At the beginning of summer, my wife opened up our outdoor grill, only to find that paper wasps (Polistes arizonensis) had built a nest hanging from the upper grill shelf. The nest formed a disk that was about 5 cm (about 2 inches) in diameter. She quickly closed the grill cover and came to ask me to do something about the wasps.
We did not want to kill them, so I thought that if I left the grill cover open, the heat of our summer days would drive the wasps to abandon the nest. I opened the grill cover in the early morning, when the temperature was still cool and the wasps were not active. Since the temperature really soars during the heat of the day, I thought it would take the wasps only a few days to leave their nest.
Every day I watched them through our kitchen window to see what they would do. Rather than abandoning the nest, the wasps took their exposure to the sun in stride. During the heat of the day, they would all cluster on the underside of the nest, in the shade. As the sun started going down and the temperature started cooling off, they would crawl up to the topside of the nest and absorb some heat for the coming cooler night.
For the next month, I watched the wasps building up and maintaining their nest. The diameter of the nest is now about 13 cm (about 7 inches), and the wasps show no inclination to slow down their activity.
But now the Arizona monsoon is gathering. This is a time of violent rainstorms and thunderstorms. Each morning during the monsoon the day dawns clear and sunny, but by noon the clouds gather and the rain starts, lasting in fitful bursts of moisture through the early evening hours, and sometimes throughout the night.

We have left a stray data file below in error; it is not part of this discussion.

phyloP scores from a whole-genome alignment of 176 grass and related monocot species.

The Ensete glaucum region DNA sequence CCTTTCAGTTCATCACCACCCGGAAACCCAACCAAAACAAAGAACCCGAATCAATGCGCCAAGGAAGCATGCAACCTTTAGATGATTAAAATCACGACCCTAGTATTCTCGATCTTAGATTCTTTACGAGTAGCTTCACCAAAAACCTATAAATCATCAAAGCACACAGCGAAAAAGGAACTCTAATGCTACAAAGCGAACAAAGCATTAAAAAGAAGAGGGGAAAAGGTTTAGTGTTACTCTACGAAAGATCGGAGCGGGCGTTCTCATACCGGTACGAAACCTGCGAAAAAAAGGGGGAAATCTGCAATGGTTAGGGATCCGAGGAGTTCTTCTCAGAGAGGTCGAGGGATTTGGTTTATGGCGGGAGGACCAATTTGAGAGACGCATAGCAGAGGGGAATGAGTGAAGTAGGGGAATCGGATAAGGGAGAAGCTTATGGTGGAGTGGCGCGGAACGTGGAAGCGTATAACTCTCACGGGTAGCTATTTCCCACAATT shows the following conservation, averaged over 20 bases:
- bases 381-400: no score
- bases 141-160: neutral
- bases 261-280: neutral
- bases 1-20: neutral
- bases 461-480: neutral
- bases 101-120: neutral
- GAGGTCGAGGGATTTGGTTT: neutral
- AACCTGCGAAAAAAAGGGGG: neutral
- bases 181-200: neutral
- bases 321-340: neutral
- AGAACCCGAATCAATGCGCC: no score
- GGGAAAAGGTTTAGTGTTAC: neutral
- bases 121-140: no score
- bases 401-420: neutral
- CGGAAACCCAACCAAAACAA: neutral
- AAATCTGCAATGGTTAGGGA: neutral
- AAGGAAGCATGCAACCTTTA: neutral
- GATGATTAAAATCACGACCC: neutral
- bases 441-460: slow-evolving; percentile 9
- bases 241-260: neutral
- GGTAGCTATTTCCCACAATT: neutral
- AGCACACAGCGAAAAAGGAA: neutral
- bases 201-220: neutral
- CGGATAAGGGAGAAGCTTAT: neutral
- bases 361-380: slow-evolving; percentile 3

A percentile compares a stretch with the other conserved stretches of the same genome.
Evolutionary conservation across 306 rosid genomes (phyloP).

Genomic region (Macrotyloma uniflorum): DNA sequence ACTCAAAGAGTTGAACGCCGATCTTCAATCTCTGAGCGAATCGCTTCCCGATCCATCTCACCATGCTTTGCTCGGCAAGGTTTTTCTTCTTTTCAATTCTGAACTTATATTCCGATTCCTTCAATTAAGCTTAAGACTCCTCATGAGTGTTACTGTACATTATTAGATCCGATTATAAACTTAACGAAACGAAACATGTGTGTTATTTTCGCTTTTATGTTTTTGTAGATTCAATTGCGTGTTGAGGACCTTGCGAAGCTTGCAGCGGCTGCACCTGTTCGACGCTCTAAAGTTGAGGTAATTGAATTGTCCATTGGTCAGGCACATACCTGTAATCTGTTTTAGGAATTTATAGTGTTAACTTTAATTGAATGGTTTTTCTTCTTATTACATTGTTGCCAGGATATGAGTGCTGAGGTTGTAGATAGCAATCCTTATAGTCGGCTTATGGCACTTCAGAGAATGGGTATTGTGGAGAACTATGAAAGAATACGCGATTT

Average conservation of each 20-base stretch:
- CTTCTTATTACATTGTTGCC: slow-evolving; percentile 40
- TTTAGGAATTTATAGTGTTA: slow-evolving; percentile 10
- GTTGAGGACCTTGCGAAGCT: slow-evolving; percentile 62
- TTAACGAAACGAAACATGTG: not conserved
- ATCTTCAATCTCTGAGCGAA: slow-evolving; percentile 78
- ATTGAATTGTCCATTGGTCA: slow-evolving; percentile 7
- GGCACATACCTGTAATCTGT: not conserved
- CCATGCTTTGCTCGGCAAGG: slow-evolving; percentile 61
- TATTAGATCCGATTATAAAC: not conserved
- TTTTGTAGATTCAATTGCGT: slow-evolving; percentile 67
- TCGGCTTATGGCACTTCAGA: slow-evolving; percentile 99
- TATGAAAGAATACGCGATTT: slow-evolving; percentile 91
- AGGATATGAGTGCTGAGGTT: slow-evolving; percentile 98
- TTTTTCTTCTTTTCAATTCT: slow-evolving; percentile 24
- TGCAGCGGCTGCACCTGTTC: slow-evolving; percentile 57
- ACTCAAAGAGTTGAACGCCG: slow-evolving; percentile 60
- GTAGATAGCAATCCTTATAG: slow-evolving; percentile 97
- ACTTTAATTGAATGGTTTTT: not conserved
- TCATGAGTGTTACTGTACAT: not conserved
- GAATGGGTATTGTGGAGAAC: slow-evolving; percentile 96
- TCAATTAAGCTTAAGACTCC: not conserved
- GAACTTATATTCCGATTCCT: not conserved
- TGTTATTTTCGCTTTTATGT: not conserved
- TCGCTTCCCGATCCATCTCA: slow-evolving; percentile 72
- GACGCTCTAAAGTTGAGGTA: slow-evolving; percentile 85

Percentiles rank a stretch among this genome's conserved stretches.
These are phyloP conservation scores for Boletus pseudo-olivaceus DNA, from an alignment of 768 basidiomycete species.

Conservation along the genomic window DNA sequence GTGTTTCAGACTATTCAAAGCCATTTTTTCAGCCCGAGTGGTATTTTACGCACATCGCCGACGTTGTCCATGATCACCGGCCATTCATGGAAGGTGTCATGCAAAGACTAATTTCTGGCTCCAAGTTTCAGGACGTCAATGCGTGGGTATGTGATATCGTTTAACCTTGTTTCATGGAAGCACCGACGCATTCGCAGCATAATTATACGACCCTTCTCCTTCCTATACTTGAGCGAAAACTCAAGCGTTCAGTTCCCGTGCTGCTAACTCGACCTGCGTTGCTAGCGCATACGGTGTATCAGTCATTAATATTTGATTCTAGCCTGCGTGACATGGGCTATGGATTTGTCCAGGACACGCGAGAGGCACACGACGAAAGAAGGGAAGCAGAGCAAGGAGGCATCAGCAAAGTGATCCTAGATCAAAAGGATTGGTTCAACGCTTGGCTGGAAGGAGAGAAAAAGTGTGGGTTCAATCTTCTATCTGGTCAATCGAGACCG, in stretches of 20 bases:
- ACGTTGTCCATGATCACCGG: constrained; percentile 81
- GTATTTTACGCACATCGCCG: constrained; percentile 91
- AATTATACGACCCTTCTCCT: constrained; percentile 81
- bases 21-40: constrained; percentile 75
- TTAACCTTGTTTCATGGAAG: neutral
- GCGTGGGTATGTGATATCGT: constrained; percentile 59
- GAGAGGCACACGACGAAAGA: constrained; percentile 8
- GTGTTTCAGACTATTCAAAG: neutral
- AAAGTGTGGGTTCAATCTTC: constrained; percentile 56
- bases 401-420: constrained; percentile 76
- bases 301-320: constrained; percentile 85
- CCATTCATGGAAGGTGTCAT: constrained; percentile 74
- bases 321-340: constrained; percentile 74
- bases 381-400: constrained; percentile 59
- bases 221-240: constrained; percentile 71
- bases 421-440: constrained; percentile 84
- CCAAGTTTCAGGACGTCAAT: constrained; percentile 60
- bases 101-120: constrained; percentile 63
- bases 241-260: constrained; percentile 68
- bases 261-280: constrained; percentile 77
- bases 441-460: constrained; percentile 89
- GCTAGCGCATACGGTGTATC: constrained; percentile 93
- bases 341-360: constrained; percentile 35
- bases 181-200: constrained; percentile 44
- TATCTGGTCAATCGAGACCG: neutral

I know that the rains are coming, and when they arrive, the paper construction of the wasp nest will be destroyed. Yet the wasps continue unfazed by the coming prospect of losing their nest.
I can say that the wasps are operating on sheer instinct and have no prior knowledge of the coming debacle that will engulf their home. But then I think of how we humans do exactly the same thing, even though we supposedly are aware of the consequences. I remember watching villagers build houses of out lava on the slopes of a still-rumbling and smoking volcano in Guatemala. And I lived in San Francisco, where everyone knows that a big earthquake is going to arrive someday, but everyone hopes that it won’t be during their time.
We humans live in perilous places and we hope for the best. Perhaps the wasps are also hoping for the best. (I’m sure that some dogmatic scientists will say that wasps are not capable of hope, to which my reply is, how exactly do you know this, other than through your unverified opinion?).
But it does show that we humans and the wasps have something in common: We all are reluctant to leave behind the place that we call home.